By Globes
August 26, 2002, Updated September 19, 2012

Dao2Com’s software uses the Internet to help companies produce more effective business plans.An Israeli startup known as Dao2Com has developed a software system that it says will deliver reliable intelligence from databases of competitors that will enable companies to make more informed business decisions.

This so-called competitive intelligence, or CI, software promoted by Dao2Com scans sources that are likely to include information about a business’ competitors, including those companies’ web sites, news sites that cover them, and chat groups, and tries to predict the moves that those companies will make in the future. The predictions are displayed according to their probability as fodder for the client company in formulating a business plan.

Say a company has already formed a business plan, based on a groundbreaking invention, said Dao2Com chief executive Gabriel Levi. What guarantee does the company have that company X won’t launch an identical product next week and upset all its plans?

If, for example, Microsoft decides today to transfer from technology X to technology Y, the decision will likely be relayed by several signs that can be found on the Internet. These signs could include employment ads on manpower placement sites, presentations by Microsoft employees in various forums and comments by employees in various publications. Users of the software define the questions they want answered, along with the importance assigned to each source, that can vary from a single notation to a full press release, and get a forecast.

“Our goal isn’t to replace a business analyst; we want to provide a tool that will mimic an analyst’s information search process,” Levi said. “We let the customer determine whether these signs justify a given conclusion.”

To prove that is product is practical, the company has put a search mechanism on its web site purporting to locate the geographic route taken by Osama bin Laden. The results display a hypothetical location and the source that led the query to settle on that location. One of the fields listed Utah. Clicking on that link led to a news story describing the route of U.S. citizen John Walker, suspected of cooperating with Al Qaeda. Several lines later, the writers of the story about Walker note a number of legends that arose after the Sept. 11 terrorist attacks. These include a theory that bin Laden also hid out in Utah for several months.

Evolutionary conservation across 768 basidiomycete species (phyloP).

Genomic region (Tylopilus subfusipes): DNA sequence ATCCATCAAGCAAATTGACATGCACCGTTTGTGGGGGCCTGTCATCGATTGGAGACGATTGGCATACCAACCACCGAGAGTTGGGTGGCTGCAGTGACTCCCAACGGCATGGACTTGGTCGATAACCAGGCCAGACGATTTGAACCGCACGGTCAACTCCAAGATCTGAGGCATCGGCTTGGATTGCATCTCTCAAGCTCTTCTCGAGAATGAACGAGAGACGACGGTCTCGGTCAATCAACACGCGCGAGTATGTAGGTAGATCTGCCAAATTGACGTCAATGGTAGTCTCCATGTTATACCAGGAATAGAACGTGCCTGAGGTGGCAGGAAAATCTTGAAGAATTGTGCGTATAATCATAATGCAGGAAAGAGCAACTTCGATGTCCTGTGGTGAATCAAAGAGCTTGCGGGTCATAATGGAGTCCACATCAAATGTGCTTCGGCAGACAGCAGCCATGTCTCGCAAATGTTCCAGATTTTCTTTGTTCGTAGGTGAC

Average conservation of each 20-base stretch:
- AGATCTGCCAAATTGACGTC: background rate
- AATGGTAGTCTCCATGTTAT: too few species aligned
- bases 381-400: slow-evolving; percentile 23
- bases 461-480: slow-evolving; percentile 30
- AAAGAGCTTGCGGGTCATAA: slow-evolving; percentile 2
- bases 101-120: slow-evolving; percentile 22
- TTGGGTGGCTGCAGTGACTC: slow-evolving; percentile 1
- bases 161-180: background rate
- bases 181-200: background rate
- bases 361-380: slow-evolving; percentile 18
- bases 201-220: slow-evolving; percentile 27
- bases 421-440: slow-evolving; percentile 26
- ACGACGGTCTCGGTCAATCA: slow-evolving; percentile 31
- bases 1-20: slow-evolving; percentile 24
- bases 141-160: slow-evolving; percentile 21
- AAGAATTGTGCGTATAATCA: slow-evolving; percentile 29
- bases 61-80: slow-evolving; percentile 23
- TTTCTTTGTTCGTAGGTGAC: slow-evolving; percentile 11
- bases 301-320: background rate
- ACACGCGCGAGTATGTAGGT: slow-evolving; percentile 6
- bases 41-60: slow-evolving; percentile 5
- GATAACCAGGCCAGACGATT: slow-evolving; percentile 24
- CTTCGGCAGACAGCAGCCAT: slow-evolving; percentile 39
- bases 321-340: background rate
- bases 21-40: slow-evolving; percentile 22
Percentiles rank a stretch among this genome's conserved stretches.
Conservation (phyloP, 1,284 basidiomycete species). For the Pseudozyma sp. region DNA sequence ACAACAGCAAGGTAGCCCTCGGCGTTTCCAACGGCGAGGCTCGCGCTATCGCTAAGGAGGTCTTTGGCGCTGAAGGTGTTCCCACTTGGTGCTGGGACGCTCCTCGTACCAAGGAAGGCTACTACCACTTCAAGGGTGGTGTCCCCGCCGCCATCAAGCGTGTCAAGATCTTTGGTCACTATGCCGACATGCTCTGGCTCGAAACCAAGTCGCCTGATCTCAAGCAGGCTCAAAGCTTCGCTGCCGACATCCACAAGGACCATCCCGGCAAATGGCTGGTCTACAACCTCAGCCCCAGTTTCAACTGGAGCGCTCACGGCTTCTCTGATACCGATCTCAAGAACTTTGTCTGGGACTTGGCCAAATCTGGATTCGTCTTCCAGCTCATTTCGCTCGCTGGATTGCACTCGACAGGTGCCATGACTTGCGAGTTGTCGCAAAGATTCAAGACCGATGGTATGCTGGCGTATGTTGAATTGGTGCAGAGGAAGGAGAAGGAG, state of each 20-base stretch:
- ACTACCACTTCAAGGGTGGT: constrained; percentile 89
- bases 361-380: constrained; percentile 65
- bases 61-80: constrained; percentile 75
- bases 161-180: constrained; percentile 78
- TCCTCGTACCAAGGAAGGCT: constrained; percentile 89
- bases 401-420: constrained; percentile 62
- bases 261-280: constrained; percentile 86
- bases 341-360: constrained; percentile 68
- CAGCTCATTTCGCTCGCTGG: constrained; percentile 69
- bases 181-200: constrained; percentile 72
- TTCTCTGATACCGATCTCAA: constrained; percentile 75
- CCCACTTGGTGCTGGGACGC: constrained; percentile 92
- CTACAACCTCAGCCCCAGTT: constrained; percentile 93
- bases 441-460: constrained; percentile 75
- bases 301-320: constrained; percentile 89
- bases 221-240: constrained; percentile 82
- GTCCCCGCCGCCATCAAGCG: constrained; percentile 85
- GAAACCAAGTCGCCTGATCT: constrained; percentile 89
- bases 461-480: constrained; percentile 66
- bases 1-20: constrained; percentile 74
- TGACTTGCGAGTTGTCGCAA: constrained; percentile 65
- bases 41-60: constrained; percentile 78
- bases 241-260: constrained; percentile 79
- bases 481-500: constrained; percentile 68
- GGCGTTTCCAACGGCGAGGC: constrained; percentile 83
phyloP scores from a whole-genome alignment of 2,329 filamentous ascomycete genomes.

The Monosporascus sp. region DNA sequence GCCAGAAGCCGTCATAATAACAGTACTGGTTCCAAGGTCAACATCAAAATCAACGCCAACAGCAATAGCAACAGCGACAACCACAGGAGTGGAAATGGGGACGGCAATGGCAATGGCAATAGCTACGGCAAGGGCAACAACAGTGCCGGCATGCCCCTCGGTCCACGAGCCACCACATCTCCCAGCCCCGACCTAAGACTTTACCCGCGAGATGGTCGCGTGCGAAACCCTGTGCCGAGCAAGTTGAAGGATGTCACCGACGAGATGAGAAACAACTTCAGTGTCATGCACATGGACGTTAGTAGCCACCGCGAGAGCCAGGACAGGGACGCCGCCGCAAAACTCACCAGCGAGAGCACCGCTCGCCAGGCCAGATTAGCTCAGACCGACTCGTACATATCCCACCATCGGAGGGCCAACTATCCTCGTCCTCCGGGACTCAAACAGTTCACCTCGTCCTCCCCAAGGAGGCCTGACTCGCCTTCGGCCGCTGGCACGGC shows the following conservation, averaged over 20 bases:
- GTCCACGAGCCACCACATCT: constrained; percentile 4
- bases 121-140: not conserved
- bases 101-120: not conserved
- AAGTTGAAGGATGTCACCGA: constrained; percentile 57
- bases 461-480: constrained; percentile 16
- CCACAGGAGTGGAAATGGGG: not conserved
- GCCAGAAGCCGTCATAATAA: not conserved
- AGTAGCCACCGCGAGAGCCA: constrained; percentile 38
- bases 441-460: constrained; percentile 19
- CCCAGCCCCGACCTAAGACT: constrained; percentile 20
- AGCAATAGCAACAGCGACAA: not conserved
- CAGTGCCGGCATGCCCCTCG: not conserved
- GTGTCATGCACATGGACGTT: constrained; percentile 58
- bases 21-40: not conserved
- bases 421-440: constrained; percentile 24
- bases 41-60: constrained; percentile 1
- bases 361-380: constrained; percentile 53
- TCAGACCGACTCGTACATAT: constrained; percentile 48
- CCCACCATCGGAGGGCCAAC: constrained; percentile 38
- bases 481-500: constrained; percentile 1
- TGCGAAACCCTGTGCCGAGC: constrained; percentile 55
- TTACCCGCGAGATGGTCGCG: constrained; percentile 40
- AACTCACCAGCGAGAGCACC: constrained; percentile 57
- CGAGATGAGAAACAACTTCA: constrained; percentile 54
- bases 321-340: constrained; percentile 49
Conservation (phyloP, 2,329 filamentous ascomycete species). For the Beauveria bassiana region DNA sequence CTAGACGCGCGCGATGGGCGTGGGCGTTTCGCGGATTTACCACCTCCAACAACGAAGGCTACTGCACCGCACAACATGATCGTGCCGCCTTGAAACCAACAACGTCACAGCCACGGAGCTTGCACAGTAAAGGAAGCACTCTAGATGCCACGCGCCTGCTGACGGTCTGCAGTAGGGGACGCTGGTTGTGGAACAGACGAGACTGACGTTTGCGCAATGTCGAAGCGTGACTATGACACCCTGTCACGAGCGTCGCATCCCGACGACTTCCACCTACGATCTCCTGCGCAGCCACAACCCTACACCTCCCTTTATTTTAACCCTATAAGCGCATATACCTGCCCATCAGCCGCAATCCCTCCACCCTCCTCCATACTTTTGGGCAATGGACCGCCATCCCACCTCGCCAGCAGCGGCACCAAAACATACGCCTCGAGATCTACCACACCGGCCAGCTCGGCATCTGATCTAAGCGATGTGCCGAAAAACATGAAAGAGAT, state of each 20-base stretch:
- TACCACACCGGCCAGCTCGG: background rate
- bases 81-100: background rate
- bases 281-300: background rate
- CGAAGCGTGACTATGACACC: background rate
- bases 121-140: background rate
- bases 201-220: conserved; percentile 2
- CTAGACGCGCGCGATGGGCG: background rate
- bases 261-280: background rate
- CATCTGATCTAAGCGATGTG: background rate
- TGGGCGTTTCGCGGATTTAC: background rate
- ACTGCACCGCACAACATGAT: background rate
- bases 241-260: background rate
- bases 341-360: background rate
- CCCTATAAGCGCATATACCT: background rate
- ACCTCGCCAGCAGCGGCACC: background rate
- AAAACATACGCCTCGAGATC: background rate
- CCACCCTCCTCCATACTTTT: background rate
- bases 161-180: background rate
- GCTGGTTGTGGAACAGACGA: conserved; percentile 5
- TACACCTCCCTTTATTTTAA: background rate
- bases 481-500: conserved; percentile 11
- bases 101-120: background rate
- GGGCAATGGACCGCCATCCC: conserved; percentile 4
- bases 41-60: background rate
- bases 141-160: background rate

Another click on the example site’s analysis mechanism gives a relationship tree – a graphic description of the relations between bin Laden and the people in his organization, as gathered from the sources. Most of the rest of the site was still under construction in mid-August.

Another Dao2Com pilot is being implemented at the Israeli branch of the Roche pharmaceutical company, which told the startup it planned to issue a certain drug on a given date using Dao2Com’s system of analysis. Dao2Com is hoping the success of the drug’s release will impress the Switzerland-based parent company.

Dao2Com, based in Bnei Brak, Israel, hopes to complete a financing round from foreign funds by early next year, Levi said.

A $500,000 investment will enable the startup to begin marketing operations on a larger scale, he said. A $3 million investment will enable
Dao2Com to hire more employees and speed development of the next version of the product.

“We recently applied to several Israeli funds, but they want things that already have sales,” Levi said. “On the other hand, in the U.S. and Canada, we had a welcoming response from local funds, and we hope to get an investment from them.”

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Jason Harris

Jason Harris

Executive Director